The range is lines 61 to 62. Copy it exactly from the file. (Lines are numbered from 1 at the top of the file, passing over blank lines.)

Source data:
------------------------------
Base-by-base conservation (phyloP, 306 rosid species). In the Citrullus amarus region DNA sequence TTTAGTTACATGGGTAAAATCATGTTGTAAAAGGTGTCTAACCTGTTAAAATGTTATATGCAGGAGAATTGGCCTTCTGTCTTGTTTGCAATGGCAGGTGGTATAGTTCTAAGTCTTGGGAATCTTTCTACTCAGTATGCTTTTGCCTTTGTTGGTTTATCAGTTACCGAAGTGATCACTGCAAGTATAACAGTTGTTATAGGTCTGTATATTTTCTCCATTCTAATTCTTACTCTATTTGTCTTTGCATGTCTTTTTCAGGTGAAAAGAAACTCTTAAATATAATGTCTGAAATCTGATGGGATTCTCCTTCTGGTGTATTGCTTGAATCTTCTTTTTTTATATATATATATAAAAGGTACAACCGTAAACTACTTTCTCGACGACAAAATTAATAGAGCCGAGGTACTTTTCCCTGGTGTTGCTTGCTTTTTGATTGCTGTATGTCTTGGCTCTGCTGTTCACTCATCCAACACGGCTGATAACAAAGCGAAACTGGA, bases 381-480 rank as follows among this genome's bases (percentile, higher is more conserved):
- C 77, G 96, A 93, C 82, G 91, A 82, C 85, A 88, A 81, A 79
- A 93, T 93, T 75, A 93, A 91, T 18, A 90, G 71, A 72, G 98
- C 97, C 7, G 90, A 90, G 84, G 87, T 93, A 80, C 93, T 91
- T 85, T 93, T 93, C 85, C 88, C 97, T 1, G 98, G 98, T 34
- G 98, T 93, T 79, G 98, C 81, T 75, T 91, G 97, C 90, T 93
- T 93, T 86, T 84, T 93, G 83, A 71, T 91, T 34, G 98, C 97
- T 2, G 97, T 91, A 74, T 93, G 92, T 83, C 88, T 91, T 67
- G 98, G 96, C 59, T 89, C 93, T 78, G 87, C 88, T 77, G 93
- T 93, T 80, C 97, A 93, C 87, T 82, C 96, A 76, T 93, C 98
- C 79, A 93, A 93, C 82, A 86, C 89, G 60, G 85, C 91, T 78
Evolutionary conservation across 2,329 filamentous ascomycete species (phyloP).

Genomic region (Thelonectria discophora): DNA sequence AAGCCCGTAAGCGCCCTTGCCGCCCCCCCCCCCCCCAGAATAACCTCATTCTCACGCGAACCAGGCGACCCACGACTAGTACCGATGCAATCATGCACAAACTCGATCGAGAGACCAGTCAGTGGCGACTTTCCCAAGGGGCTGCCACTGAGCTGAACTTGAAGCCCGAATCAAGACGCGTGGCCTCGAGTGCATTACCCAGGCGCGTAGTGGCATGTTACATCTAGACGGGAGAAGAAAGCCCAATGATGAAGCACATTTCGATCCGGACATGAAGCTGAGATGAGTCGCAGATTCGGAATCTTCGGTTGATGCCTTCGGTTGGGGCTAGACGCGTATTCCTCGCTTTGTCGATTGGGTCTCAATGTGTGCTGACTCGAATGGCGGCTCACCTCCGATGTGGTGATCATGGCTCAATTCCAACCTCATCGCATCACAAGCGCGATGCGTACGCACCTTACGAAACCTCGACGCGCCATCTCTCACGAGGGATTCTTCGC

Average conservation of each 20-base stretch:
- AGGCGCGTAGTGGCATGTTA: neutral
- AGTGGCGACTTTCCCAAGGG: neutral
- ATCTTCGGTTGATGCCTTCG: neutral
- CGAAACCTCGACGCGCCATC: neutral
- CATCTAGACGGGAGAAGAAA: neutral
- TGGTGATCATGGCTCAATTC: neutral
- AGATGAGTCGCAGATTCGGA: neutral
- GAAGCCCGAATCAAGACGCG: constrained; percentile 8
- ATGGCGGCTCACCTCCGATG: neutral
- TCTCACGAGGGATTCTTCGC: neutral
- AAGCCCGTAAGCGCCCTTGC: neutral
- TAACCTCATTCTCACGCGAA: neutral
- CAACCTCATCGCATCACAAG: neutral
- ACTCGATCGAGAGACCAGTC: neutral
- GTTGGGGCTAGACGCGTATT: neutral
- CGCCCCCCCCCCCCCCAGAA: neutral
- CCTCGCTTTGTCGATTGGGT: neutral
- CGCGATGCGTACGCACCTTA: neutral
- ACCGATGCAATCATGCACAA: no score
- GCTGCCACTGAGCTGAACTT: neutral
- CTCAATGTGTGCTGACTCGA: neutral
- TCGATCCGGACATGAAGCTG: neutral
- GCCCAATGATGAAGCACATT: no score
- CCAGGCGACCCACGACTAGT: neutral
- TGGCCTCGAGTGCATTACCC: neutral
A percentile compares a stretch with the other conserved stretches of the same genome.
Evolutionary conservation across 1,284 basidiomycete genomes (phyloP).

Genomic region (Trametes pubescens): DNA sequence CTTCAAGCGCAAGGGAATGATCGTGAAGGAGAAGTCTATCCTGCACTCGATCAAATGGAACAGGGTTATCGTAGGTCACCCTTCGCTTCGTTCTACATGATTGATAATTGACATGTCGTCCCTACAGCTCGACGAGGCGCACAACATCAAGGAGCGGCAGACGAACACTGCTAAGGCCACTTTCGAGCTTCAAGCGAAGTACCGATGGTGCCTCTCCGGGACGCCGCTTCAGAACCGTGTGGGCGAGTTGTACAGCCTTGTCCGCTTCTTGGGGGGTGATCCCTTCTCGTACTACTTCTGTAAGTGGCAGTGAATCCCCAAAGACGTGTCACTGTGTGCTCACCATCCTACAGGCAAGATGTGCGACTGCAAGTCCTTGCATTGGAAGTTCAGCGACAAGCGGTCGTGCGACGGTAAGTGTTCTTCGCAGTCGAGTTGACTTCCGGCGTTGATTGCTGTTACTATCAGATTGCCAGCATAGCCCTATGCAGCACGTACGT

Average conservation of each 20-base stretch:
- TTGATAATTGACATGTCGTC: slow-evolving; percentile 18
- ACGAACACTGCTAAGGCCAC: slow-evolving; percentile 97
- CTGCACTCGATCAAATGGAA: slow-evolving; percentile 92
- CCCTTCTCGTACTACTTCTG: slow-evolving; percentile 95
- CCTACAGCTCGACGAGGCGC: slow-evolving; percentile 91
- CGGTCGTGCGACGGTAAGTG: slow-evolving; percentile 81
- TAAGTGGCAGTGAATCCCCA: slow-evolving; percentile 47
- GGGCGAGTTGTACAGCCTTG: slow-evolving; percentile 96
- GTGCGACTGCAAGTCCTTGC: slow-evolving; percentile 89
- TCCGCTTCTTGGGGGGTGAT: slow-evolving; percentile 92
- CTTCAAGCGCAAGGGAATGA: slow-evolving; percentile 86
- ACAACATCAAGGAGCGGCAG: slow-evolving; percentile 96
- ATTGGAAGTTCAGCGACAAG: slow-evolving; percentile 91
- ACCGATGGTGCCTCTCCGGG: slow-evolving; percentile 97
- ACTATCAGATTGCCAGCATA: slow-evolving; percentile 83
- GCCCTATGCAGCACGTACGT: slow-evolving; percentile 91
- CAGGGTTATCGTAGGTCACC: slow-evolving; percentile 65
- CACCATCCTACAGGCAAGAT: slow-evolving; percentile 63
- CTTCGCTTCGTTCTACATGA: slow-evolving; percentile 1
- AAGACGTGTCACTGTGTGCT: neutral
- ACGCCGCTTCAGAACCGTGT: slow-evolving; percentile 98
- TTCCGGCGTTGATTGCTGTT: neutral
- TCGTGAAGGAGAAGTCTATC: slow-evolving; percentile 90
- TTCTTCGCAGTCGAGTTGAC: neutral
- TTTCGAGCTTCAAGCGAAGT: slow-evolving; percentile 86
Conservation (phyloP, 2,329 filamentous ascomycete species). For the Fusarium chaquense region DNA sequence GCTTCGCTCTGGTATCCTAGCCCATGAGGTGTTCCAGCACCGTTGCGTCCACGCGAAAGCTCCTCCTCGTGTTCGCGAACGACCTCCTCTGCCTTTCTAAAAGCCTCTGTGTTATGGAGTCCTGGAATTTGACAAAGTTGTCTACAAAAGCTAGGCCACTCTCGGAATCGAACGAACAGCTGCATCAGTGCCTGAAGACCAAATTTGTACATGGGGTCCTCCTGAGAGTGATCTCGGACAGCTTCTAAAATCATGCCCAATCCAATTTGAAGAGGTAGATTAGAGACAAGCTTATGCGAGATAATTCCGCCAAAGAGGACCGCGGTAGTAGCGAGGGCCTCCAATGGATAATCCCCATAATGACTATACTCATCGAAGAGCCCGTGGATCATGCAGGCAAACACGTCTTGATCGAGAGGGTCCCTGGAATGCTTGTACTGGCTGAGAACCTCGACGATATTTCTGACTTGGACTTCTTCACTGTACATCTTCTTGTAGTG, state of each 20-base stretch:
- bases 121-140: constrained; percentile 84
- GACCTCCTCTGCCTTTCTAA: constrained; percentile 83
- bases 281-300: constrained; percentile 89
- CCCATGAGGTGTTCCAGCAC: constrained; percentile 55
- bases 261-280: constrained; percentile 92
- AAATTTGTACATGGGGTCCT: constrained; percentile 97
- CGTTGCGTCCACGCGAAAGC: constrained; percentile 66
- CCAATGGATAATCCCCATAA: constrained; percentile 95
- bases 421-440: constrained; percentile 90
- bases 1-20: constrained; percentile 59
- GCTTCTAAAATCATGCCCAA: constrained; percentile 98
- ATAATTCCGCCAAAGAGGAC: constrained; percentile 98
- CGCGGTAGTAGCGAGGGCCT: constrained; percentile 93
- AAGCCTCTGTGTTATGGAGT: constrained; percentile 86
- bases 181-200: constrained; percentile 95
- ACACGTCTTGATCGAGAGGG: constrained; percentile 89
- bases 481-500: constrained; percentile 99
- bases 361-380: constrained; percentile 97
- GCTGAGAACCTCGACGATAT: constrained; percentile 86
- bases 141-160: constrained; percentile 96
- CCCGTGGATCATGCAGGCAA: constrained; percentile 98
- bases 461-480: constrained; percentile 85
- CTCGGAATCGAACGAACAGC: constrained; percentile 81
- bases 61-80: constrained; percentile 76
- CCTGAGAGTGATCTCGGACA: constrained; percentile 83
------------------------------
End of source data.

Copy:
- CACCATCCTACAGGCAAGAT: slow-evolving; percentile 63
- CTTCGCTTCGTTCTACATGA: slow-evolving; percentile 1